Lebanese Lenten Dinner Reflects Religion, Maintains Tradition

WILKES-BARRE — It’s the first Friday of the Lenten season and for Christians that means it’s a day abstaining from meat.

Friday night Catholics of Lebanese descent came together at their church for a traditional homemade Lenten meal.

At Saint Anthony Maronite Catholic Church in Wilkes-Barre, parishioners gathered and tucked into their traditional Lenten dinner.

The congregation is of Lebanese descent and this meat-less was food from their mother country, including m`jundra, a lentil, rice and onion dish, fatoush, a mixed salad.

But the favored plate was the macroom b`toom, homemade pasta with a white sauce, with garlic, lots of garlic.

“Unbelievable. it was so good and it`s something we only get a couple times a year and it was delicious, delicious,” said Bill Rod of Trucksville “Lot of garlic, like nobody will talk to me for the rest of the night.”

The dinner is sponsored by the Knights of Lebanon, a men’s civic club, associated with the faith.

Members said Lebanon has a large Christian population that follows the Vatican`s doctrine.

“There`s a lot of Christians in the Middle East,” said Ferris Webby with the Knights. “Half of Lebanon is Christian, but we`re Maronite Christian. That`s where our religion comes from, we`re based in Lebanon and we follow the Maronite rite, which is under the Pope.”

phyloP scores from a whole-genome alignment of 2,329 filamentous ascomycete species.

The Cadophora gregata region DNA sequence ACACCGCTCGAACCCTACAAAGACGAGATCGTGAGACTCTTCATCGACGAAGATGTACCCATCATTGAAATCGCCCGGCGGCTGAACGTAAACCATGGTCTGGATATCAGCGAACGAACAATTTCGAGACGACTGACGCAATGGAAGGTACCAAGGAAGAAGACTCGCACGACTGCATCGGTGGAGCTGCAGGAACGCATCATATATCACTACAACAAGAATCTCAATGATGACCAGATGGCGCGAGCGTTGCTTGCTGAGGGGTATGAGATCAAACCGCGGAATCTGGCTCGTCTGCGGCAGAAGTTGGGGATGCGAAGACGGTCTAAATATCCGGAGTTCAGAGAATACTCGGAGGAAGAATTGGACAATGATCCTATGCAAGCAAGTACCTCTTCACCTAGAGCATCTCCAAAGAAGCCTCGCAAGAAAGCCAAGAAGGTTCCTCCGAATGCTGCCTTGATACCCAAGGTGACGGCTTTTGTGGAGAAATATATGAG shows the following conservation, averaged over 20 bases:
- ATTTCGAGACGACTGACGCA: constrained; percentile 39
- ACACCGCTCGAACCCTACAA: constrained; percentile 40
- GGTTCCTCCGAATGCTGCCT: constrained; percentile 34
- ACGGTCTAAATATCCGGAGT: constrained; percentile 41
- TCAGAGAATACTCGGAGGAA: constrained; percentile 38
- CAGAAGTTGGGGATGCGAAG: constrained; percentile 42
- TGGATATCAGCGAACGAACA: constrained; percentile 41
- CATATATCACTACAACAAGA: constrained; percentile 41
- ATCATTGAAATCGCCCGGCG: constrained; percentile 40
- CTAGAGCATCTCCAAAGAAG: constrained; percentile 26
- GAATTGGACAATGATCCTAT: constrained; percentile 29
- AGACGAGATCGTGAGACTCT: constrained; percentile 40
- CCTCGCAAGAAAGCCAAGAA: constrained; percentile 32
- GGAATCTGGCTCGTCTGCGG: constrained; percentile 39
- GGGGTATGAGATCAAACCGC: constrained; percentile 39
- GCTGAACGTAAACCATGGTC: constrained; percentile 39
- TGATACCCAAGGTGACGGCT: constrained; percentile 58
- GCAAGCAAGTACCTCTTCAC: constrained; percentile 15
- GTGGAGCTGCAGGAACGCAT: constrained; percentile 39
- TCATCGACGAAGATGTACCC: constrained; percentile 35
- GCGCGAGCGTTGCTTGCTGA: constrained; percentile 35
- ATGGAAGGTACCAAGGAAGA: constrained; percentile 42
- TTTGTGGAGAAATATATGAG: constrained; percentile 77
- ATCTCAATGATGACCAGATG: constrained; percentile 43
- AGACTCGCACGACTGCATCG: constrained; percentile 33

Many at the dinner said they enjoy coming to this dinner every year, as a way to keep their faith.

It`s also a way to maintain traditions of the mother country and pass those on to their children.

“We have two children and we try to encourage the different ethnic background that we have and so it keeps growing to the next generation as well,” said Christina Nordmark of Bear Creek.

While this is the season of sacrifice and abstinence, folks here can`t help indulging in good food, still, they do have their Lenten goals.

“I didn`t really give up anything but I`m going to go to the gym every day,” said Rod. “So I guess I`m giving up pounds, that`s good, I like that.”

The dinner costs seven dollars for adults, four for children.

The Knights of Lebanon say proceeds go to a scholarship to help area college students buy books and school supplies.



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